CHARLESTON — The Finance Committee of the West Virginia Senate signed off on a bill taking the first steps in creating a new funding formula for colleges and universities and also giving some higher education institutions freedom from oversight.
Committee members recommended Senate Bill 550 for passage Thursday afternoon, relating to funding for higher education institutions. The bill now heads to the full Senate for consideration.
SB 550 would empower the state Higher Education Policy Commission and the Community and Technical College System of West Virginia to develop a performance-based funding formula for the state’s 10 four-year colleges and universities, and the nine two-year community and technical colleges.
Sarah Armstrong Tucker, chancellor for both state higher education oversight agencies, said the colleges/universities and CTCs have been working on developing a performance-based funding formula for the last two years. The bill would require the funding formula to be in place by fiscal year 2024 beginning in July 2023.
The funding formula would determine how much each college and university received from state taxpayers every fiscal year based on a set criteria and educational outcomes, focused on strengthening the state’s workforce and economy.
Any new formula must take into account some of the following metrics: the number of credit hours or workforce training hours completed by students; the number of degrees, academic certificates and workforce certificates awarded; the number of graduates working in West Virginia or pursuing further educational opportunities; research and development; and other criteria. The formula is based on a similar model adopted by Tennessee.
The Legislature asked the HEPC to create a pilot program for a performance-based funding model for the state’s four-year colleges and universities in 2017. That pilot project was put on hold after Gov. Jim Justice created the Blue Ribbon Commission on Four-Year Higher Education in July 2018. That commission dissolved at the beginning of 2019 with few new recommendations, but it did call for a short-term funding formula.
Rob Alsop, vice president for strategic initiatives for West Virginia University, said WVU supported the new formula.
“We really started in earnest before COVID and then COVID hit. And then once we sort of got our sea legs there, (Tucker) brought us all together,” Alsop said. “The legislation and the rule that they’ve been working on, I think it makes us accountable. I think it’s transparent and we are fully supportive of getting a funding formula in place and the basic provisions of that in the legislation.
An earlier version of SB 550 reviewed by the committee Thursday morning did not sit well with lawmakers. The bill originally included a section that would allow schools and community and technical colleges whose state appropriation is less than 40 percent of their gross annual revenue for a three-year period to be exempt from most oversight by the HEPC or WVCTCS.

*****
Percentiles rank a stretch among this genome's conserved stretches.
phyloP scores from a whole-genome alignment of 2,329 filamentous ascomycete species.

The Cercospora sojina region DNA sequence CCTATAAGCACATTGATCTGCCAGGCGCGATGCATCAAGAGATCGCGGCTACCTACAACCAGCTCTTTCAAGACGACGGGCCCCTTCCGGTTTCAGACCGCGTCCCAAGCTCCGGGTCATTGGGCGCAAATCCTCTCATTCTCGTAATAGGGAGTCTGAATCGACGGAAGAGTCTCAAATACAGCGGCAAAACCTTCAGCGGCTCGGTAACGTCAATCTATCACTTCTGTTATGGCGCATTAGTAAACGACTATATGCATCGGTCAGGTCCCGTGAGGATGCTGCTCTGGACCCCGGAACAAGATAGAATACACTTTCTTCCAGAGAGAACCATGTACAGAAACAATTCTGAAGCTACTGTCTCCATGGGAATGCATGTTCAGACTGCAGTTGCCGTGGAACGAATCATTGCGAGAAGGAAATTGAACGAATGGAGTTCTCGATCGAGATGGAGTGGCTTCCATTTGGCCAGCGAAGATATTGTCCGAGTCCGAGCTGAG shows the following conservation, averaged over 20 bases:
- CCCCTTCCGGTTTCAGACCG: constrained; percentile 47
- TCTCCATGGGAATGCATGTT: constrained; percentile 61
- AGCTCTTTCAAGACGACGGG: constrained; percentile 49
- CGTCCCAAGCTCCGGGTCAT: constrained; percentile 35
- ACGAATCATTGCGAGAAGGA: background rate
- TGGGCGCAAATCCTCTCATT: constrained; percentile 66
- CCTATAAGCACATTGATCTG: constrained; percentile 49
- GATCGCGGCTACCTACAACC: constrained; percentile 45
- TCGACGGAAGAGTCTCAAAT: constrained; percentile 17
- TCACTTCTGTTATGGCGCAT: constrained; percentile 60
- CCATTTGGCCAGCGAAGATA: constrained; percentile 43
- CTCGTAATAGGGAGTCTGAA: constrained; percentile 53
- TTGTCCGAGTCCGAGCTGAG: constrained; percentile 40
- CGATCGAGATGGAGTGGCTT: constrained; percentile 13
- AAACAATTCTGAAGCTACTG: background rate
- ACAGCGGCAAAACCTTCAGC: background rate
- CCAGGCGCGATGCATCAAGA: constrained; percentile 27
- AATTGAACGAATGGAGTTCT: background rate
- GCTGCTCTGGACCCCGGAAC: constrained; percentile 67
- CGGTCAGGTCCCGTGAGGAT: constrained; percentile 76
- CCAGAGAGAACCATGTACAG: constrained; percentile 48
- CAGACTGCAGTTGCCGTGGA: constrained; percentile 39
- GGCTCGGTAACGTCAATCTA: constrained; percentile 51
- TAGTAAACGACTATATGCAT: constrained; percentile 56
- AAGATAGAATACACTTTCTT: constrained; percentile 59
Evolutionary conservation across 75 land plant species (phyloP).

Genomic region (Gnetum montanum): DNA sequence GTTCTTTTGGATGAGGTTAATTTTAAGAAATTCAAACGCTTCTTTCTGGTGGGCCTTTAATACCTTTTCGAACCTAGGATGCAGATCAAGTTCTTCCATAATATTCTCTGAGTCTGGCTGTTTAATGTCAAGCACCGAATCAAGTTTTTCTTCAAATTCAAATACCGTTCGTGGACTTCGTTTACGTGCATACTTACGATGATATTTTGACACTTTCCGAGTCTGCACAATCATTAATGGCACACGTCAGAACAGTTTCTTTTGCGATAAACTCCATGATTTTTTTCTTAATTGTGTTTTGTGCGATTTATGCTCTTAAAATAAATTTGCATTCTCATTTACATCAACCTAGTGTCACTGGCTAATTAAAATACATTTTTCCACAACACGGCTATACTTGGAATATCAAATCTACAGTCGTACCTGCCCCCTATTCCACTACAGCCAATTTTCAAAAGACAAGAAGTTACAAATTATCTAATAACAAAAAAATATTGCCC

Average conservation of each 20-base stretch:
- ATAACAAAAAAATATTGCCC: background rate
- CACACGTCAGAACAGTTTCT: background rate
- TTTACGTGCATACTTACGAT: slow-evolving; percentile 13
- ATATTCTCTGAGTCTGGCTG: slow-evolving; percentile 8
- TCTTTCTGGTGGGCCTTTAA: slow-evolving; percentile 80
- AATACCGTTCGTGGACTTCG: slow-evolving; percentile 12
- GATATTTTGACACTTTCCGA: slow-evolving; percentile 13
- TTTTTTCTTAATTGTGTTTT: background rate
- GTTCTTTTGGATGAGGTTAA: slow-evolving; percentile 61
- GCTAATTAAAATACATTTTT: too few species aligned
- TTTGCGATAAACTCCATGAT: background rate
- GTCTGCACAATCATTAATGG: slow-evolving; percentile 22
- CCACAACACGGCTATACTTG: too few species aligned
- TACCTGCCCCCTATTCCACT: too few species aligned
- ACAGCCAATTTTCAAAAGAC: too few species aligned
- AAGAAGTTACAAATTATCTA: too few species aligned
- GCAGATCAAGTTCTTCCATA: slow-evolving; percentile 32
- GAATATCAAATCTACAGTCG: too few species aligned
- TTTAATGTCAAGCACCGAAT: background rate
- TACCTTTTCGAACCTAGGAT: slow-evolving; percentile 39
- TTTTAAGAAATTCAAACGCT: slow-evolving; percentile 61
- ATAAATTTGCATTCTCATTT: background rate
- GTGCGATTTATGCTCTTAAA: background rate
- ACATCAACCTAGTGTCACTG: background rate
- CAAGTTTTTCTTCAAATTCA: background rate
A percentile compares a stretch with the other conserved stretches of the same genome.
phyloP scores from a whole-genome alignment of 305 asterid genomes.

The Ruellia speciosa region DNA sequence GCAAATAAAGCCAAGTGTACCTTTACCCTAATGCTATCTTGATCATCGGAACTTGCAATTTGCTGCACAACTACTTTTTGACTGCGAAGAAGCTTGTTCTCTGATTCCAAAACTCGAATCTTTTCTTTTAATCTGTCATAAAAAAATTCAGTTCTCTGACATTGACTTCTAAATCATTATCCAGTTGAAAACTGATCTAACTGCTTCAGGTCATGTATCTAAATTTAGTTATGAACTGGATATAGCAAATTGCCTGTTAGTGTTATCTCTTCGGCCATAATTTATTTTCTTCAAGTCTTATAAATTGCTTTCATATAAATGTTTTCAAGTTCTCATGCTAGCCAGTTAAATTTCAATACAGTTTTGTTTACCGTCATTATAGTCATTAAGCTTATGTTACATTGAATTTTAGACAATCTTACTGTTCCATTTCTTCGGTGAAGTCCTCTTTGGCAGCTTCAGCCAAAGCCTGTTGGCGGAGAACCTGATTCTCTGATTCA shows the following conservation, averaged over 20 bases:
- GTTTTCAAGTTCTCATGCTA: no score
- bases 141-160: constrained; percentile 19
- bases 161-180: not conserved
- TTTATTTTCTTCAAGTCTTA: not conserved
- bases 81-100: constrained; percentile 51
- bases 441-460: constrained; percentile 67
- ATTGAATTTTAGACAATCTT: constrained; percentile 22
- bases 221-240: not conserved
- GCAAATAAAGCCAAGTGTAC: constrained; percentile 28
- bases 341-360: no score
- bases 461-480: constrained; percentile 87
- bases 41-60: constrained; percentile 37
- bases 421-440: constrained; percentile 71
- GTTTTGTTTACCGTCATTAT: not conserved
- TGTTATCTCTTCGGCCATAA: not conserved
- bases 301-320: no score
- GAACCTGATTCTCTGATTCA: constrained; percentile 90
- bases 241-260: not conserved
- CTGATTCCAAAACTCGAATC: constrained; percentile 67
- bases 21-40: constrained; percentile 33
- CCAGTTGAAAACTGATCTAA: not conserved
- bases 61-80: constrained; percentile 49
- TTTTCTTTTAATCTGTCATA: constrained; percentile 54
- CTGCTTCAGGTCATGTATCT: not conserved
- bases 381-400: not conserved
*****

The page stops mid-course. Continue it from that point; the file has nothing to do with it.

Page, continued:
“The idea is to encourage those schools who rely less on state funds to flourish with less state oversight that may allow them to become more successful under the parameters of the new funding formula,” explained Jeff Johnson, counsel for the Senate Finance Committee.
WVU, Marshall University, and the West Virginia School of Osteopathic Medicine are already statutorily exempt from oversight. Shepherd University and Fairmont State University have administrative exemptions. According to Tucker, every college/university and CTC in the state would be free from HEPC/WVCTCS oversight except for West Virginia Northern Community College.
“I think the funding formula portion of this bill has been worked on for two years and we are at a place where the funding formula is stable and I have agreement across the 19 colleges for it,” Tucker said. “I have concerns about the exemption portion of this bill. I have no concerns about the funding formula portion of this bill.”
Senate Finance Committee Chairman Eric Tarr, R-Putnam, said the exemption portion of the bill would likely force poorly performing colleges and CTCs to raise their tuition and show the value of their programs, while successful programs would likely receive more state funding through the new performance-based funding formula.
By Thursday afternoon, a new committee substitute for SB 550 was moved. The new version of the bill removed CTCs from the exemption portion of the bill. The bill allows exemptions from HEPC oversight for new college programs that would be incentivized by the new funding formula. It also says that four-year higher education institutions have to have a state appropriation that is 40 percent less than the operating expense of the college or university in order to be exempt from HEPC oversight.
Speaking Thursday morning, state Sen. Ron Stollings, D-Boone, said the bill should have been referred to the Senate Education Committee where he is a member.
“I just don’t want to harm our community colleges at a time that I think is critical for fast, nimble education,” Stollings said. “Apparently, this bill did not go to Education, so it’s just here in Finance. We haven’t had a chance to talk about it from an education standpoint, just a finance standpoint. And that worries me a little bit.”
“I don’t think that’s necessary,” Tarr said. “This has been the year-long work. All the university presidents have been involved with this … The HEPC has been involved with it. I’ve been involved with those discussions as well.”